I put the “blame” for the sell-out of the sport to the Hulman-Georges squarely on Kalkhoven’s stooped shoulders. His evident greed was the enabler to George’s continued delusions (IMO); which discouraged rational thinking and hampered reasonable discussion. I believe the financial structure of the CCWS was such that only one of the three Amigos (Gentilozzi being largely irrelevant in my view) could force the others to capitulate to his views or be forced to buy out the dissenting partner. This, IMO, put an opportunistic Kalkhoven in the cat bird seat: the other Amigos either went along with the deal he almost single-handedly brokered with the Idiot Grandson or they would be forced to buy him out – an investment which then included Cosworth and Pi Research and race contracts as well as the remaining assets of CART. As a result, the dissenting Amigos could be forced to pay Kalkhoven top dollar for newly acquired assets which might prove worthless if the CCWS went bankrupt. Then, if memory serves, Kalkhoven forced the issue by first disappearing and afterward refusing to pay his share of the CCWS expenses; making it abundantly clear that he was done investing in Champ Car no matter what his partners did or didn't do. Thus, Forsythe for one, was being asked to essentially double his investment in a highly risky venture while his opportunistic partner waltzed away with a tidy sum no matter which way the negotiations went; or pay Kalkhoven's share of the expenses without any guarantee of re-imbursement. In fact, I think a case could be made for the proposition that Gerry Forsythe was Kalkhoven’s intended mark all along (rather than the Hulman-Georges). I think it is highly doubtful that a new hobbyist team owner like Kalkhoven could have gotten inside the multi-million dollar FoMoCo Cosworth and Pi deals without Forsythe giving him entry. The same is likely true of the LBGPA contract. Once he was a partner in those deals, Kalkhoven had more to gain from forcing Forsythe to buy him out than he could likely have gotten in any bankruptcy proceedings (because he was going from owner to a position as secured lender) or from selling them to a parsimonious George.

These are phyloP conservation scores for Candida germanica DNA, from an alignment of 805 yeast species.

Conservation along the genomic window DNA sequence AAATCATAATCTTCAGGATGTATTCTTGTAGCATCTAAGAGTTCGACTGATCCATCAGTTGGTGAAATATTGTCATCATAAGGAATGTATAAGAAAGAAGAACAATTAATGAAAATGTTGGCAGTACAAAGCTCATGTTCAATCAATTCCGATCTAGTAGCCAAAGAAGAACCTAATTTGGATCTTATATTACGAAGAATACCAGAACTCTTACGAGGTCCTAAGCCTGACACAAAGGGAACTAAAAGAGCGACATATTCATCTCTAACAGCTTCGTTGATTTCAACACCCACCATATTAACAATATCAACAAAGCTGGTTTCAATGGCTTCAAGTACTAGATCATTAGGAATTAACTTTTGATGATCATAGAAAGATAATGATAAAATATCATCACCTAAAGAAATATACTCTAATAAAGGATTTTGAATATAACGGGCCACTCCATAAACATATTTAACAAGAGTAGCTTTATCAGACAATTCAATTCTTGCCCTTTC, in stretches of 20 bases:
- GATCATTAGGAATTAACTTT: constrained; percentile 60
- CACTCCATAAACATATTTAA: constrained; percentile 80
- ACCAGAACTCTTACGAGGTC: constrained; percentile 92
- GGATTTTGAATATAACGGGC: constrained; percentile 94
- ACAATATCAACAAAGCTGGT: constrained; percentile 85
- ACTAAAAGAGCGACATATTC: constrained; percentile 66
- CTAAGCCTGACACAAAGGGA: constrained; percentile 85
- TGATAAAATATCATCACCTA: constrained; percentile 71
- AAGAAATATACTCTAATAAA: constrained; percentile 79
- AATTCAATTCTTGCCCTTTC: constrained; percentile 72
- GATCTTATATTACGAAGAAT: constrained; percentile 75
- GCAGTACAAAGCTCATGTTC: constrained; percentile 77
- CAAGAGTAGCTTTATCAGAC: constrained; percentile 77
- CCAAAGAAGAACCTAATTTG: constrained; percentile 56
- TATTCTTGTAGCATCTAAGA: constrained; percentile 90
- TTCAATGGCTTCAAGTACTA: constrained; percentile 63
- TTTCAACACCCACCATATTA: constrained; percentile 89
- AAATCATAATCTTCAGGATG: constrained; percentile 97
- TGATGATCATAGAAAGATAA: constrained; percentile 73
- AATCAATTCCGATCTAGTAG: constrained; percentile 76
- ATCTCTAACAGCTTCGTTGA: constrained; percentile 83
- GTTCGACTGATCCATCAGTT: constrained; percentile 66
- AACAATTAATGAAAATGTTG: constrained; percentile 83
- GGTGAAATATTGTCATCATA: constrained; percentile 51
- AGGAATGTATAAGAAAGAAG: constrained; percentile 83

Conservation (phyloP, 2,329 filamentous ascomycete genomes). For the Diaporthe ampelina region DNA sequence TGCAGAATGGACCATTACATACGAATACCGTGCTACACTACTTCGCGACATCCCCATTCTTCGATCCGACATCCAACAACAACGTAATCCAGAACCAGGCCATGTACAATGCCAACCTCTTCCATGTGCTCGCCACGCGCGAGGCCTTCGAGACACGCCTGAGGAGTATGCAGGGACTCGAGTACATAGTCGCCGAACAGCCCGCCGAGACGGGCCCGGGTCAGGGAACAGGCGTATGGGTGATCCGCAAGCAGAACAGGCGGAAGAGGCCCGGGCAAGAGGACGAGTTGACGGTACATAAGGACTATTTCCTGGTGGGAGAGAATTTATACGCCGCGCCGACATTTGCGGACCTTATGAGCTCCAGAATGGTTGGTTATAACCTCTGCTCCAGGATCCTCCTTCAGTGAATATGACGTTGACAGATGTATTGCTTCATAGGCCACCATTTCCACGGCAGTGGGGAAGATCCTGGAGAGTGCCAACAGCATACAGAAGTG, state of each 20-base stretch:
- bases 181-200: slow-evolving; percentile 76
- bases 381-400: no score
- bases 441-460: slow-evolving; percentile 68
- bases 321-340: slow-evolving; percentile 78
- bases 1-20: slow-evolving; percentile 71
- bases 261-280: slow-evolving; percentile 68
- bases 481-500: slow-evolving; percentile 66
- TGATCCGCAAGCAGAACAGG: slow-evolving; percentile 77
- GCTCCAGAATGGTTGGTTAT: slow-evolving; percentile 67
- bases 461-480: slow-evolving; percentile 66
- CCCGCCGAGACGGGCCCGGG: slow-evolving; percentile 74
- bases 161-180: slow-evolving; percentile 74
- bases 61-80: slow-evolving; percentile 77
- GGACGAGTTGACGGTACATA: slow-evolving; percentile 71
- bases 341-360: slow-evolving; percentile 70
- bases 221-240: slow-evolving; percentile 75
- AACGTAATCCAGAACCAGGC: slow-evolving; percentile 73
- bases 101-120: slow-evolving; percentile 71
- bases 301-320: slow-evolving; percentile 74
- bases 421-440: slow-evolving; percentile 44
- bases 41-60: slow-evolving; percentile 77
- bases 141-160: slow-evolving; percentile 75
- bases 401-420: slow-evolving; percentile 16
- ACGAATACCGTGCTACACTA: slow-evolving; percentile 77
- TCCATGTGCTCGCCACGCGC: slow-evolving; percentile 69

So, if one is looking for the architect of the 2008 “unification,” as well as a likely co-conspirator, I think one need look no further than the owner’s chair in the KV Racing Technology-SH Racing and KV Racing Technology-Lotus pits in the IICS paddock.
My vote for hero of CART and the CCWS is Gerry Forsythe. NOBODY invested more in the sport, often in its darkest hour and at greatest financial risk, than him. Nobody fought longer or harder to preserve the sport we loved. I, for one, won’t allow a Brutus to tarnish his name or reputation. I’ll never put an “F” before GF’s initials.